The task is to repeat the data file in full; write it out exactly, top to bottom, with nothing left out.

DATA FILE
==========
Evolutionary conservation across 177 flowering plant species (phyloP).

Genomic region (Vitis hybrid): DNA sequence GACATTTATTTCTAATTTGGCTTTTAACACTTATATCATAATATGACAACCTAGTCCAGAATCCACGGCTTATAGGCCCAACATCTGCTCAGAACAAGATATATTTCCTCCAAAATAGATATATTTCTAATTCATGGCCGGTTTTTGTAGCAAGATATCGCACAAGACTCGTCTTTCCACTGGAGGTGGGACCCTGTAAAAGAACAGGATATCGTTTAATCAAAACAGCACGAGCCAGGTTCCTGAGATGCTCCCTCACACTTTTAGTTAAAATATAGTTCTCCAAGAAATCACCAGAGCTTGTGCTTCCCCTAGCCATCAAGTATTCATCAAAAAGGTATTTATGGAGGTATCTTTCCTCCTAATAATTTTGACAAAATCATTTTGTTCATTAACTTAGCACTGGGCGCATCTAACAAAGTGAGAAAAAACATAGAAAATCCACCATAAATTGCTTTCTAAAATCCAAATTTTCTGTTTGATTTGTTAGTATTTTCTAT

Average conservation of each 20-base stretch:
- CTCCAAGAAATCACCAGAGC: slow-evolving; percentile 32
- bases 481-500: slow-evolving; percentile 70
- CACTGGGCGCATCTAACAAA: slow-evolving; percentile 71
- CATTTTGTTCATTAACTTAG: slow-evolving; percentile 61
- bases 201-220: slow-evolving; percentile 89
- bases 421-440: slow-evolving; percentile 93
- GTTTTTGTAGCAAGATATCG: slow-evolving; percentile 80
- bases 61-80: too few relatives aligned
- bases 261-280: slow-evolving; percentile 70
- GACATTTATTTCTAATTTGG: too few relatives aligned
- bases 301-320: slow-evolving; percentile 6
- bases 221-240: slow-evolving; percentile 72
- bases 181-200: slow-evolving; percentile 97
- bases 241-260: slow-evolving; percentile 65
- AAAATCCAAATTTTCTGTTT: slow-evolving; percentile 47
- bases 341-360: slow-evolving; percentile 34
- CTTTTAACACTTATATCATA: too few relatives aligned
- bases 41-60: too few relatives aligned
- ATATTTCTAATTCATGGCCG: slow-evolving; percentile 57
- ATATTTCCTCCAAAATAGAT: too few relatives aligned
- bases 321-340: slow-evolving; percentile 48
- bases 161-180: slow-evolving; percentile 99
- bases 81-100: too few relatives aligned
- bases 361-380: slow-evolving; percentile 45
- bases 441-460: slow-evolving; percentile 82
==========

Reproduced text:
Evolutionary conservation across 177 flowering plant species (phyloP).

Genomic region (Vitis hybrid): DNA sequence GACATTTATTTCTAATTTGGCTTTTAACACTTATATCATAATATGACAACCTAGTCCAGAATCCACGGCTTATAGGCCCAACATCTGCTCAGAACAAGATATATTTCCTCCAAAATAGATATATTTCTAATTCATGGCCGGTTTTTGTAGCAAGATATCGCACAAGACTCGTCTTTCCACTGGAGGTGGGACCCTGTAAAAGAACAGGATATCGTTTAATCAAAACAGCACGAGCCAGGTTCCTGAGATGCTCCCTCACACTTTTAGTTAAAATATAGTTCTCCAAGAAATCACCAGAGCTTGTGCTTCCCCTAGCCATCAAGTATTCATCAAAAAGGTATTTATGGAGGTATCTTTCCTCCTAATAATTTTGACAAAATCATTTTGTTCATTAACTTAGCACTGGGCGCATCTAACAAAGTGAGAAAAAACATAGAAAATCCACCATAAATTGCTTTCTAAAATCCAAATTTTCTGTTTGATTTGTTAGTATTTTCTAT

Average conservation of each 20-base stretch:
- CTCCAAGAAATCACCAGAGC: slow-evolving; percentile 32
- bases 481-500: slow-evolving; percentile 70
- CACTGGGCGCATCTAACAAA: slow-evolving; percentile 71
- CATTTTGTTCATTAACTTAG: slow-evolving; percentile 61
- bases 201-220: slow-evolving; percentile 89
- bases 421-440: slow-evolving; percentile 93
- GTTTTTGTAGCAAGATATCG: slow-evolving; percentile 80
- bases 61-80: too few relatives aligned
- bases 261-280: slow-evolving; percentile 70
- GACATTTATTTCTAATTTGG: too few relatives aligned
- bases 301-320: slow-evolving; percentile 6
- bases 221-240: slow-evolving; percentile 72
- bases 181-200: slow-evolving; percentile 97
- bases 241-260: slow-evolving; percentile 65
- AAAATCCAAATTTTCTGTTT: slow-evolving; percentile 47
- bases 341-360: slow-evolving; percentile 34
- CTTTTAACACTTATATCATA: too few relatives aligned
- bases 41-60: too few relatives aligned
- ATATTTCTAATTCATGGCCG: slow-evolving; percentile 57
- ATATTTCCTCCAAAATAGAT: too few relatives aligned
- bases 321-340: slow-evolving; percentile 48
- bases 161-180: slow-evolving; percentile 99
- bases 81-100: too few relatives aligned
- bases 361-380: slow-evolving; percentile 45
- bases 441-460: slow-evolving; percentile 82